Of all the IT industry trends of the past few years, DevOps has stood out as one that can make a significant impact to an organization. The results have been documented, as shown by the recent case study at Target. But a recent survey by IDC shows that while most Fortune 1000 companies are considering or have considered DevOps, they cite “cultural inhibitors” as the biggest risk. While I might be simplifying things, I believe that can be summed up in one word: Fear.
Fear can come in many forms, but in this case, I think it falls mainly into three areas: Fear of Change, Fear of the Unknown, and Fear of Failure.
Let’s start with Fear of Change: Embracing change is never easy. It’s human nature to stay with what we know and what we are comfortable with. The old adage “If it ain’t broke…” still carries a lot of weight with some organizations. The mindset of “but that’s how we’ve always done things” can seriously derail the innovation needed to make a DevOps Implementation successful, but protects an organization from any disruptions in their current production environment
Fear of the Unknown: Even when we can see that there are some significant benefits to adapting our behavior, the cost of losing what is “safe” and what we “know” seems too high. DevOps is in essence taking the traditional way organizations develop and deliver software and turning it on its head. The mentality of “Developers vs Operations” is tossed aside in favor of communication and collaboration.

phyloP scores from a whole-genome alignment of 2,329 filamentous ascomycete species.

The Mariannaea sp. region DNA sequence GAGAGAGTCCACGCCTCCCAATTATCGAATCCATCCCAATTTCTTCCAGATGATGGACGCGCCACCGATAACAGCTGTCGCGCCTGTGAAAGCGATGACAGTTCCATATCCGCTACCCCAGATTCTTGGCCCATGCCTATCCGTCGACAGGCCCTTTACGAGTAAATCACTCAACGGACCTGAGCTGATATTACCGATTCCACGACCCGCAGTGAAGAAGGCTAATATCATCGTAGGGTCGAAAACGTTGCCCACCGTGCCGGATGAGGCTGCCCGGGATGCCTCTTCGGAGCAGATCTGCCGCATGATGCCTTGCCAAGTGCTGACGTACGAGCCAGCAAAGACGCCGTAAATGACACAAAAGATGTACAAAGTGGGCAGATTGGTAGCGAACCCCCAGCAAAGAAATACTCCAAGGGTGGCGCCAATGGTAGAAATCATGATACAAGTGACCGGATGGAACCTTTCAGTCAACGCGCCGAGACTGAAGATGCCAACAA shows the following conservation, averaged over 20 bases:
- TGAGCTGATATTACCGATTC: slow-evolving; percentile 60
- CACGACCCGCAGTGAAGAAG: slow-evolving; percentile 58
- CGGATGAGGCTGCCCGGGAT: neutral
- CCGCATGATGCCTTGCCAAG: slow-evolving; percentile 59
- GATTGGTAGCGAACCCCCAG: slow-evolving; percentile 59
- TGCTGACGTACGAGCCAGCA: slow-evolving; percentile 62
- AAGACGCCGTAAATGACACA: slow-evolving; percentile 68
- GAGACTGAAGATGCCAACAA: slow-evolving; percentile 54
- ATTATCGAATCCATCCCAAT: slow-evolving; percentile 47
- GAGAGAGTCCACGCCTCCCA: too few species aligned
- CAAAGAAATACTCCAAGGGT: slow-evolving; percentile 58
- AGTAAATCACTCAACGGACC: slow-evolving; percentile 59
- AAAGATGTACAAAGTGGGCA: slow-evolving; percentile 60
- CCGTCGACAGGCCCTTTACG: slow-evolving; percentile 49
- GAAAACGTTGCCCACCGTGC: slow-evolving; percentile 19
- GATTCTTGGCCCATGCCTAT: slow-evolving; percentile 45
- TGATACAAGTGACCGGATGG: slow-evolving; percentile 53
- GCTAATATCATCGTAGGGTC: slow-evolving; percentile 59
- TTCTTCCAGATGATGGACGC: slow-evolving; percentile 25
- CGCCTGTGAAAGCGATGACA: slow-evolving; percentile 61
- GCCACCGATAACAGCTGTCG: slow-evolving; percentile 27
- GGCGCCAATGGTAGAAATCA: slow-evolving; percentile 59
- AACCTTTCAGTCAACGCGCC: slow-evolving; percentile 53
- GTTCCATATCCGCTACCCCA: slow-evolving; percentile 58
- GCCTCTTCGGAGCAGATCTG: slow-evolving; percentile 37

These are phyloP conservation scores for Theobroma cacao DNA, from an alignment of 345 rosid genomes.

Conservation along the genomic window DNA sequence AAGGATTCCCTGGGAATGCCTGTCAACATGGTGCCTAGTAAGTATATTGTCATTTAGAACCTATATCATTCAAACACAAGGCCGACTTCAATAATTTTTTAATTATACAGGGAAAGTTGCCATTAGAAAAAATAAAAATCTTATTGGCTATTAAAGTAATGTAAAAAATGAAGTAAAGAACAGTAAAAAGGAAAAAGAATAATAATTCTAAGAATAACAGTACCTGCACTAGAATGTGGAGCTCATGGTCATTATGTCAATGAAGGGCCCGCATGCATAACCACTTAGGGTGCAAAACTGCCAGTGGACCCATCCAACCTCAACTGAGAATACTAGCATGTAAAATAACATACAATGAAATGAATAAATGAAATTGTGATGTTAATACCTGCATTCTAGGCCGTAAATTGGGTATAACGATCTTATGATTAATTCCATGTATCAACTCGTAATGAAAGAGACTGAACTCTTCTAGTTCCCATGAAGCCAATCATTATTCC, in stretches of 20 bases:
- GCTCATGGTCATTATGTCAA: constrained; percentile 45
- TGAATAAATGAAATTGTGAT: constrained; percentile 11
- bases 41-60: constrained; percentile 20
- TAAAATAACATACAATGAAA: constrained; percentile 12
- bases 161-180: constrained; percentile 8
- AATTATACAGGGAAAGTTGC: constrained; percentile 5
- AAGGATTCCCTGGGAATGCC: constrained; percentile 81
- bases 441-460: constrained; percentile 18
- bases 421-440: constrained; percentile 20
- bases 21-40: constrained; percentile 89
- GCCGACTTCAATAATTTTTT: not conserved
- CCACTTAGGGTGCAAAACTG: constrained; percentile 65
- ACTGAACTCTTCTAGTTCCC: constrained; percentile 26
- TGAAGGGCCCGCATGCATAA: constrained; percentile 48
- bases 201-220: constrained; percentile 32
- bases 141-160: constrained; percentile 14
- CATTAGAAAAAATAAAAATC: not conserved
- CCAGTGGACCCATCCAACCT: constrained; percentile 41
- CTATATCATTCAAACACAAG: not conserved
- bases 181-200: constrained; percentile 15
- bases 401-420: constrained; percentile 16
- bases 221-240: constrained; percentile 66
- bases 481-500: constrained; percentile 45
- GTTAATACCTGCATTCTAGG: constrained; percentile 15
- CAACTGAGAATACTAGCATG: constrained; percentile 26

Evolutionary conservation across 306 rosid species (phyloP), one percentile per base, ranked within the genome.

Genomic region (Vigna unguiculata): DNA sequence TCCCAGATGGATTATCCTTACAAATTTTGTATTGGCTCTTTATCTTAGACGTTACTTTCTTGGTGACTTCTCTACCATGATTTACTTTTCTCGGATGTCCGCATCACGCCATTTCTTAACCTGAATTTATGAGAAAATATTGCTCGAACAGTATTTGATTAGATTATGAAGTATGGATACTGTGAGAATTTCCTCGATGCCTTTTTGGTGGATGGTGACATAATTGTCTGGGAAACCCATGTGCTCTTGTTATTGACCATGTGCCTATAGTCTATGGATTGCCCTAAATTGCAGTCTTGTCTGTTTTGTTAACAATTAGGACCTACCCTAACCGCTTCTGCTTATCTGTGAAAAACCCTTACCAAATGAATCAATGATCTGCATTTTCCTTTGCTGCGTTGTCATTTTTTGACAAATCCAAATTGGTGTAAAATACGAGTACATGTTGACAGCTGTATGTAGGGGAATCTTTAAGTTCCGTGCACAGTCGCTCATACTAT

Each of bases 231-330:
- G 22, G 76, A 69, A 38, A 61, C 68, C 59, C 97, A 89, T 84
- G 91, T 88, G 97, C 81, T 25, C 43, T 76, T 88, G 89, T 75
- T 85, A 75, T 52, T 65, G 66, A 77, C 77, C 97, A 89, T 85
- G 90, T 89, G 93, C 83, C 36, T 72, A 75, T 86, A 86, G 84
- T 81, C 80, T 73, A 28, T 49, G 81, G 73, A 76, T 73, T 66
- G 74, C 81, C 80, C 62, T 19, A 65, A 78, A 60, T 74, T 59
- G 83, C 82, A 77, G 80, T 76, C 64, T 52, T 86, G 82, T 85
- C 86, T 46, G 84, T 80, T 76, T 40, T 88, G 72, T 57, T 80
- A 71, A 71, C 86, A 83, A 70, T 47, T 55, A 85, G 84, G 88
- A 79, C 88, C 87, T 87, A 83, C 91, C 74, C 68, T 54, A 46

Fear of Failure: In my opinion, this is the biggest “cultural inhibitor” that cause companies to hesitate when it comes to DevOps. No one wants to be responsible for IT downtime in an organization. Unfortunately, this can result in finger-pointing between developers and operations. However, the acceptance of failure is an essential piece of DevOps. As hard as we might try, code is not perfect; it can be tested every possible way yet bugs or glitches can still turn up in production. DevOps accepts this and combats it with faster development cycles involving fewer changes; this makes it easier to address and correct issues as they occur.
In today’s business climate, Fear can be fatal – time to market is critical and consumer’s demand for speed and accuracy is at an all-time high. The idea of making a significant adjustment to the development culture of a company can seem daunting. And yes, implementing DevOps in the enterprise does carry a number of challenges. However, with the right partner to guide an organization through the process, DevOps can provide not only a quantifiable result for an IT organization, such as realizing 60 times fewer failures and recovering 168 times faster (Puppet 2015 State of DevOps Report), it can also demonstrate a company’s commitment to continually innovate and better itself. When you look at the top 10 list of companies who have successfully implemented DevOps into their culture – Amazon, Netflix and Target, to name a few – you’ll know that you’re in good company.
If DevOps is on your agenda for 2016, or you’ve already started the process but need some help in determining how to maximize the impact on your organization, download our quiz to learn how your organization measures up.